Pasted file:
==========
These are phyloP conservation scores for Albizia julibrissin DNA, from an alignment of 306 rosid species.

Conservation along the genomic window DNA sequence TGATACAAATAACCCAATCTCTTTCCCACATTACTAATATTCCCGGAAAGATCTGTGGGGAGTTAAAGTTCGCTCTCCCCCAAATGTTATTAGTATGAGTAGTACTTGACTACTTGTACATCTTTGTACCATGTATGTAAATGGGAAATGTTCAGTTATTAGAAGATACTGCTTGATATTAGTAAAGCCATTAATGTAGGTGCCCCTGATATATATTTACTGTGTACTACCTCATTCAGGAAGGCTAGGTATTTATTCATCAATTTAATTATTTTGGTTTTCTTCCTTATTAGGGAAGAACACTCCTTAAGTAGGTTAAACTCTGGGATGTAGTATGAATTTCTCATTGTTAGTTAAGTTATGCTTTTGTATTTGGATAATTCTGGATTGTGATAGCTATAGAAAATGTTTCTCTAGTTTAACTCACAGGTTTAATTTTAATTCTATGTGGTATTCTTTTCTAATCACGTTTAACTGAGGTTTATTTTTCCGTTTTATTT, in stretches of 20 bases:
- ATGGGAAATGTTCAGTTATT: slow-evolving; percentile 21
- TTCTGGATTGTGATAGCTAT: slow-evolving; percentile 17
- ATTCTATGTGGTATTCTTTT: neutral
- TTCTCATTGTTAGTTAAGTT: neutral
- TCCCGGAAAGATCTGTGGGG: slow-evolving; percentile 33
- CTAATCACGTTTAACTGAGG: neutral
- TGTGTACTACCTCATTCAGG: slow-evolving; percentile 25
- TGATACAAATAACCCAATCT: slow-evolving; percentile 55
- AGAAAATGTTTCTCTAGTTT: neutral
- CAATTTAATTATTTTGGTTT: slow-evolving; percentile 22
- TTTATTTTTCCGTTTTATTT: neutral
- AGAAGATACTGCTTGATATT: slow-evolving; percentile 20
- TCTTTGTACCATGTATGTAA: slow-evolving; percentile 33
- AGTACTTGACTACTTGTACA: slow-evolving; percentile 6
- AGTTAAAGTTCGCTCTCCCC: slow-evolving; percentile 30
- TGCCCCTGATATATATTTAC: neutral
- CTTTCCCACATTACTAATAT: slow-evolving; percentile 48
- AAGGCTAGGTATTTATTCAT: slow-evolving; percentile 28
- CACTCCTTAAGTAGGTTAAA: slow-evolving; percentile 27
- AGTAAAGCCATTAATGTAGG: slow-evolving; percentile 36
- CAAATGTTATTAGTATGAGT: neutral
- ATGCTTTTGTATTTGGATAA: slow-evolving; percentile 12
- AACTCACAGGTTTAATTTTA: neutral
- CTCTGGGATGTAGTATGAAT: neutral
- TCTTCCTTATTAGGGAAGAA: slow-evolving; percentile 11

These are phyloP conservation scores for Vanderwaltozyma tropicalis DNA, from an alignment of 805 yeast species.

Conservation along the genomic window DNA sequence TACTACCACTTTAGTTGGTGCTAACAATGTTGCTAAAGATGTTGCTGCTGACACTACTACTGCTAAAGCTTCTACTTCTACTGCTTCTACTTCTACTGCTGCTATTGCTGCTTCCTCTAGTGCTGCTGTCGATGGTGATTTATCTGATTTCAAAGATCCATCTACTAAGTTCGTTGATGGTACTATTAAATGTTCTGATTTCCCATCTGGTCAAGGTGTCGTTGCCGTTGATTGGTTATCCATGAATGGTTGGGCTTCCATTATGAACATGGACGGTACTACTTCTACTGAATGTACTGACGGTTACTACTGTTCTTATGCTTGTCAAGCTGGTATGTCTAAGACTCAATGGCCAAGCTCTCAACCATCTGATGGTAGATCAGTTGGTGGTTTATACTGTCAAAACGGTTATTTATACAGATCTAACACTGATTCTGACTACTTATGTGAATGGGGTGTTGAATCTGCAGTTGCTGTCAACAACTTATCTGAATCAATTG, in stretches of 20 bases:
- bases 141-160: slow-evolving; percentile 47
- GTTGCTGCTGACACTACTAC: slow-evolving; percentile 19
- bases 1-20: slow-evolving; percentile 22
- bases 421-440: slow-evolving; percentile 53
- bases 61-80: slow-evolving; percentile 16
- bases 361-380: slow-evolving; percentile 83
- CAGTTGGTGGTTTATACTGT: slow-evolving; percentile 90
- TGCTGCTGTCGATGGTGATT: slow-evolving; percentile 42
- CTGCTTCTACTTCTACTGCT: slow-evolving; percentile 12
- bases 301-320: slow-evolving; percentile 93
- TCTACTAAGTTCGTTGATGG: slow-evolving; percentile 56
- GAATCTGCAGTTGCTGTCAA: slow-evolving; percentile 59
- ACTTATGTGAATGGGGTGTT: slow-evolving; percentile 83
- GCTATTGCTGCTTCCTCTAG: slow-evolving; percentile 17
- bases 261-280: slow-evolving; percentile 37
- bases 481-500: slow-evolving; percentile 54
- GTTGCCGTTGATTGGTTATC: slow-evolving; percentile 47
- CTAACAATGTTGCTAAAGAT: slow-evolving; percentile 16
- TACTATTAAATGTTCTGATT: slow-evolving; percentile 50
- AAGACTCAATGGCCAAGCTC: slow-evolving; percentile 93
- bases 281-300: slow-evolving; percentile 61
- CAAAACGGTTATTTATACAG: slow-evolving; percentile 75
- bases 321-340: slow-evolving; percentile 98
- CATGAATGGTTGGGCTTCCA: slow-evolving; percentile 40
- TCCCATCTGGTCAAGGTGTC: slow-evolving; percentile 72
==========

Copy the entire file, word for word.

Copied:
These are phyloP conservation scores for Albizia julibrissin DNA, from an alignment of 306 rosid species.

Conservation along the genomic window DNA sequence TGATACAAATAACCCAATCTCTTTCCCACATTACTAATATTCCCGGAAAGATCTGTGGGGAGTTAAAGTTCGCTCTCCCCCAAATGTTATTAGTATGAGTAGTACTTGACTACTTGTACATCTTTGTACCATGTATGTAAATGGGAAATGTTCAGTTATTAGAAGATACTGCTTGATATTAGTAAAGCCATTAATGTAGGTGCCCCTGATATATATTTACTGTGTACTACCTCATTCAGGAAGGCTAGGTATTTATTCATCAATTTAATTATTTTGGTTTTCTTCCTTATTAGGGAAGAACACTCCTTAAGTAGGTTAAACTCTGGGATGTAGTATGAATTTCTCATTGTTAGTTAAGTTATGCTTTTGTATTTGGATAATTCTGGATTGTGATAGCTATAGAAAATGTTTCTCTAGTTTAACTCACAGGTTTAATTTTAATTCTATGTGGTATTCTTTTCTAATCACGTTTAACTGAGGTTTATTTTTCCGTTTTATTT, in stretches of 20 bases:
- ATGGGAAATGTTCAGTTATT: slow-evolving; percentile 21
- TTCTGGATTGTGATAGCTAT: slow-evolving; percentile 17
- ATTCTATGTGGTATTCTTTT: neutral
- TTCTCATTGTTAGTTAAGTT: neutral
- TCCCGGAAAGATCTGTGGGG: slow-evolving; percentile 33
- CTAATCACGTTTAACTGAGG: neutral
- TGTGTACTACCTCATTCAGG: slow-evolving; percentile 25
- TGATACAAATAACCCAATCT: slow-evolving; percentile 55
- AGAAAATGTTTCTCTAGTTT: neutral
- CAATTTAATTATTTTGGTTT: slow-evolving; percentile 22
- TTTATTTTTCCGTTTTATTT: neutral
- AGAAGATACTGCTTGATATT: slow-evolving; percentile 20
- TCTTTGTACCATGTATGTAA: slow-evolving; percentile 33
- AGTACTTGACTACTTGTACA: slow-evolving; percentile 6
- AGTTAAAGTTCGCTCTCCCC: slow-evolving; percentile 30
- TGCCCCTGATATATATTTAC: neutral
- CTTTCCCACATTACTAATAT: slow-evolving; percentile 48
- AAGGCTAGGTATTTATTCAT: slow-evolving; percentile 28
- CACTCCTTAAGTAGGTTAAA: slow-evolving; percentile 27
- AGTAAAGCCATTAATGTAGG: slow-evolving; percentile 36
- CAAATGTTATTAGTATGAGT: neutral
- ATGCTTTTGTATTTGGATAA: slow-evolving; percentile 12
- AACTCACAGGTTTAATTTTA: neutral
- CTCTGGGATGTAGTATGAAT: neutral
- TCTTCCTTATTAGGGAAGAA: slow-evolving; percentile 11

These are phyloP conservation scores for Vanderwaltozyma tropicalis DNA, from an alignment of 805 yeast species.

Conservation along the genomic window DNA sequence TACTACCACTTTAGTTGGTGCTAACAATGTTGCTAAAGATGTTGCTGCTGACACTACTACTGCTAAAGCTTCTACTTCTACTGCTTCTACTTCTACTGCTGCTATTGCTGCTTCCTCTAGTGCTGCTGTCGATGGTGATTTATCTGATTTCAAAGATCCATCTACTAAGTTCGTTGATGGTACTATTAAATGTTCTGATTTCCCATCTGGTCAAGGTGTCGTTGCCGTTGATTGGTTATCCATGAATGGTTGGGCTTCCATTATGAACATGGACGGTACTACTTCTACTGAATGTACTGACGGTTACTACTGTTCTTATGCTTGTCAAGCTGGTATGTCTAAGACTCAATGGCCAAGCTCTCAACCATCTGATGGTAGATCAGTTGGTGGTTTATACTGTCAAAACGGTTATTTATACAGATCTAACACTGATTCTGACTACTTATGTGAATGGGGTGTTGAATCTGCAGTTGCTGTCAACAACTTATCTGAATCAATTG, in stretches of 20 bases:
- bases 141-160: slow-evolving; percentile 47
- GTTGCTGCTGACACTACTAC: slow-evolving; percentile 19
- bases 1-20: slow-evolving; percentile 22
- bases 421-440: slow-evolving; percentile 53
- bases 61-80: slow-evolving; percentile 16
- bases 361-380: slow-evolving; percentile 83
- CAGTTGGTGGTTTATACTGT: slow-evolving; percentile 90
- TGCTGCTGTCGATGGTGATT: slow-evolving; percentile 42
- CTGCTTCTACTTCTACTGCT: slow-evolving; percentile 12
- bases 301-320: slow-evolving; percentile 93
- TCTACTAAGTTCGTTGATGG: slow-evolving; percentile 56
- GAATCTGCAGTTGCTGTCAA: slow-evolving; percentile 59
- ACTTATGTGAATGGGGTGTT: slow-evolving; percentile 83
- GCTATTGCTGCTTCCTCTAG: slow-evolving; percentile 17
- bases 261-280: slow-evolving; percentile 37
- bases 481-500: slow-evolving; percentile 54
- GTTGCCGTTGATTGGTTATC: slow-evolving; percentile 47
- CTAACAATGTTGCTAAAGAT: slow-evolving; percentile 16
- TACTATTAAATGTTCTGATT: slow-evolving; percentile 50
- AAGACTCAATGGCCAAGCTC: slow-evolving; percentile 93
- bases 281-300: slow-evolving; percentile 61
- CAAAACGGTTATTTATACAG: slow-evolving; percentile 75
- bases 321-340: slow-evolving; percentile 98
- CATGAATGGTTGGGCTTCCA: slow-evolving; percentile 40
- TCCCATCTGGTCAAGGTGTC: slow-evolving; percentile 72